A trip to Ixtapa on the Pacific Coast of Mexico opened up a whole new world of fishing for us. We had fished off the coast of Ocean City many times. We kept a boat there for several seasons. But to me, the brutal two-hour crashing ride from the marina on the coast to the shoals and canyon where the fish could be found, and the same bashing ride back, though sometimes seeing shark, stingrays, and turtles, but not catching many fish, was just not my cup of tea.
    However, in Ixtapa, just 2 to 3 miles off the Mexican coast, we started catching Pacific sailfish. We chartered a rather antiquated fishing boat with a captain and crew, the facilities were a bit crude, but the fishing was fantastic. At one point we had four sailfish hooked on four lines at one time. The water was clean, clear and calm and so close to shore, so close, so calm.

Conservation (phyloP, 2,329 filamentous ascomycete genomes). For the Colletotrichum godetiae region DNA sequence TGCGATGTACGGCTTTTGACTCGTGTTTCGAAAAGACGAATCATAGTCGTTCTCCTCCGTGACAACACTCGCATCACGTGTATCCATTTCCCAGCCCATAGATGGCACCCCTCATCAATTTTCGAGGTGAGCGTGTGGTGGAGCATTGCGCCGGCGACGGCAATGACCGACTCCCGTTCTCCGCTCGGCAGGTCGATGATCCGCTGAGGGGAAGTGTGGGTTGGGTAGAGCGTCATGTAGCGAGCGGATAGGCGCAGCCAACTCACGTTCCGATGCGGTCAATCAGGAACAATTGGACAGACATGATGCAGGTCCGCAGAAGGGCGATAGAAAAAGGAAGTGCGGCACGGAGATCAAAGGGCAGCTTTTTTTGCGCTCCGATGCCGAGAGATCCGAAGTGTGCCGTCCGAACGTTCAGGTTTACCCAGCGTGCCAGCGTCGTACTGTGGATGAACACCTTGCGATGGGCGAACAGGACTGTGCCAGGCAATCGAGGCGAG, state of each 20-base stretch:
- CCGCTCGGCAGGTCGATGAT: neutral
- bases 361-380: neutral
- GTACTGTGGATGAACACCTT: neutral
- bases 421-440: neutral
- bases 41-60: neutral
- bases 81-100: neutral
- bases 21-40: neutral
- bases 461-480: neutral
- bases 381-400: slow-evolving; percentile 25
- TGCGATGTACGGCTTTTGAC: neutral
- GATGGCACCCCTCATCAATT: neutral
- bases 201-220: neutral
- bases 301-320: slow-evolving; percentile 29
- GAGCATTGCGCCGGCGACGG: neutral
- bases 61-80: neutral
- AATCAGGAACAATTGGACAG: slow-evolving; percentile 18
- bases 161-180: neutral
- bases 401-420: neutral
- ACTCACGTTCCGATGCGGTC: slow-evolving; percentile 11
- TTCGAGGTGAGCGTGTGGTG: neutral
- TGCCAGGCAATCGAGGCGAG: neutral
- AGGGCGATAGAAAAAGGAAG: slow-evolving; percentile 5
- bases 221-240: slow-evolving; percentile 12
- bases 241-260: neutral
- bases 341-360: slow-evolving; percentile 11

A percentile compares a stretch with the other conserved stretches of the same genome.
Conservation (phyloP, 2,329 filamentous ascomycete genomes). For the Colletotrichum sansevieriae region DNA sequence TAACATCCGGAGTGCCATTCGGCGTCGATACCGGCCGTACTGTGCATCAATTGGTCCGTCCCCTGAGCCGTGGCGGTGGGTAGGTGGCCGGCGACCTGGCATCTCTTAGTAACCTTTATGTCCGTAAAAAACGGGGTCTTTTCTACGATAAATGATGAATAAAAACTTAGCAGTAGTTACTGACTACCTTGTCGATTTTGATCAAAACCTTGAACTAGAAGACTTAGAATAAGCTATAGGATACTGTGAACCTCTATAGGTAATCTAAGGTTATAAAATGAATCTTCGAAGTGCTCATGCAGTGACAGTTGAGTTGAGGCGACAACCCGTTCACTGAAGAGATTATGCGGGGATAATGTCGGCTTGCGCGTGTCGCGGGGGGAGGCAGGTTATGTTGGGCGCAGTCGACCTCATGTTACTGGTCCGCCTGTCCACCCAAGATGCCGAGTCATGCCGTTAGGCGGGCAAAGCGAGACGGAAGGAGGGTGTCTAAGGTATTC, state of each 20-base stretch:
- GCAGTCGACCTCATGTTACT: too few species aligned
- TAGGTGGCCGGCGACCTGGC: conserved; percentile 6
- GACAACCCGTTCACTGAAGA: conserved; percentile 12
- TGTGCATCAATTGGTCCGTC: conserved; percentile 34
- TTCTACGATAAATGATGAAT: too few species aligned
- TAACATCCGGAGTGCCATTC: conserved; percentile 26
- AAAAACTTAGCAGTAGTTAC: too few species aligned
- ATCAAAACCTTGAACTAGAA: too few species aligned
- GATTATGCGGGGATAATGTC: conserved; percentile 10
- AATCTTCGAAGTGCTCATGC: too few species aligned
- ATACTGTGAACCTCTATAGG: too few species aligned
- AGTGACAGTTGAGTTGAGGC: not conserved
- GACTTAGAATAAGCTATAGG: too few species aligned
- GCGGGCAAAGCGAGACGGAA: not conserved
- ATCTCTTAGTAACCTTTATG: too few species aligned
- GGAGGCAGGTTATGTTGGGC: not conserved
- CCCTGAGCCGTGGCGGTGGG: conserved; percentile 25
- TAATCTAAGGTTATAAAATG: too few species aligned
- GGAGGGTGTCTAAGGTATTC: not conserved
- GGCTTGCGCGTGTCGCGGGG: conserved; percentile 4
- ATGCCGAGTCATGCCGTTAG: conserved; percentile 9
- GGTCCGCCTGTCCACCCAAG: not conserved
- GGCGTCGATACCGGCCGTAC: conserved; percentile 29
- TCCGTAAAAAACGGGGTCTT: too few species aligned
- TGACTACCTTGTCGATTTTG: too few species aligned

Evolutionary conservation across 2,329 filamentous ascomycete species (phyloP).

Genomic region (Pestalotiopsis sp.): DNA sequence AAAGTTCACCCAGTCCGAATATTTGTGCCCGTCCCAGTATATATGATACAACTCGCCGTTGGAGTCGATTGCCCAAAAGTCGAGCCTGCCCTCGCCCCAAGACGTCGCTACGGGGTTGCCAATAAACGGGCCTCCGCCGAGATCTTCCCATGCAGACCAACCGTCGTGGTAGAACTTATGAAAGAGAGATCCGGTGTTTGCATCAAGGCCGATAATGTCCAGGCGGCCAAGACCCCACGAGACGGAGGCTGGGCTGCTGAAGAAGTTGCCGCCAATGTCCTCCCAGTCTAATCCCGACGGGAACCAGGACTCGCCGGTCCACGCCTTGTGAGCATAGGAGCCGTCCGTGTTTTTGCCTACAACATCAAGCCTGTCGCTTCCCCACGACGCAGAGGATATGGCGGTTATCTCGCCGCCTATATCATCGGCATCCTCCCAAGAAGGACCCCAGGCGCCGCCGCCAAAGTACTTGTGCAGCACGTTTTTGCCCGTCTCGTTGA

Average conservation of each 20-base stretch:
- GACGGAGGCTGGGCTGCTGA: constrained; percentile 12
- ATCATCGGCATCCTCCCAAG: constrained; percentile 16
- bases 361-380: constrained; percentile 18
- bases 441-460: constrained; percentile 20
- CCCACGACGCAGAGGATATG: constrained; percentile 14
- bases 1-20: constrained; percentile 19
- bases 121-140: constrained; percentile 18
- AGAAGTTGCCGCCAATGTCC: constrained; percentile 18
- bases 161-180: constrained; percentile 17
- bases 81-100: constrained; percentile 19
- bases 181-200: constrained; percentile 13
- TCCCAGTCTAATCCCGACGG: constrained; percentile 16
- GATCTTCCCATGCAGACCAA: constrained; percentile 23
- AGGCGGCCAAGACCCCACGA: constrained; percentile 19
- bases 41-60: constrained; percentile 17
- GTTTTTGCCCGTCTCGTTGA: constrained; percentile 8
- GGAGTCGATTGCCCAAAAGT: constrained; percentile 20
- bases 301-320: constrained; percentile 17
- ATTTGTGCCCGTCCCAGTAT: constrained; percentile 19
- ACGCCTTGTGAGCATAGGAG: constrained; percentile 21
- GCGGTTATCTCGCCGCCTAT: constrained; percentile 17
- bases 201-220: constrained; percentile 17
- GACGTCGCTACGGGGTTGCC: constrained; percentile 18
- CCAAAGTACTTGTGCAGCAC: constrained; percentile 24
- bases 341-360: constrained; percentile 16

In the ensuing years we caught some fish here and there in the Bay and its tributaries, usually stripers and perch, sometimes blues. We taught our daughter, Holly, and her friends to fish and crab. We cruised the Bay and anchored out overnight, waking up to herons stalking fish nearby and gulls and osprey swooping in and out of the water for their breakfast.
    As time wore on we DIDN’T CATCH LOTS OF FISH…
    In more recent years, we settled into life on the Eastern Shore. John bought a small fishing boat and lots of fancy fishing gear and electronics. Fishing became more complicated. Special rods, special reels, special line, special lures – technology has overtaken good old fashioned fishing and I am not so sure that it results in CATCHING LOTS OF FISH…
    Oh, and then there is the decline in the health of the Bay and its tributaries, and over-fishing resulting in a major loss of marine life. I should mention here that John does not eat fish and usually safely returns all fish caught to the water.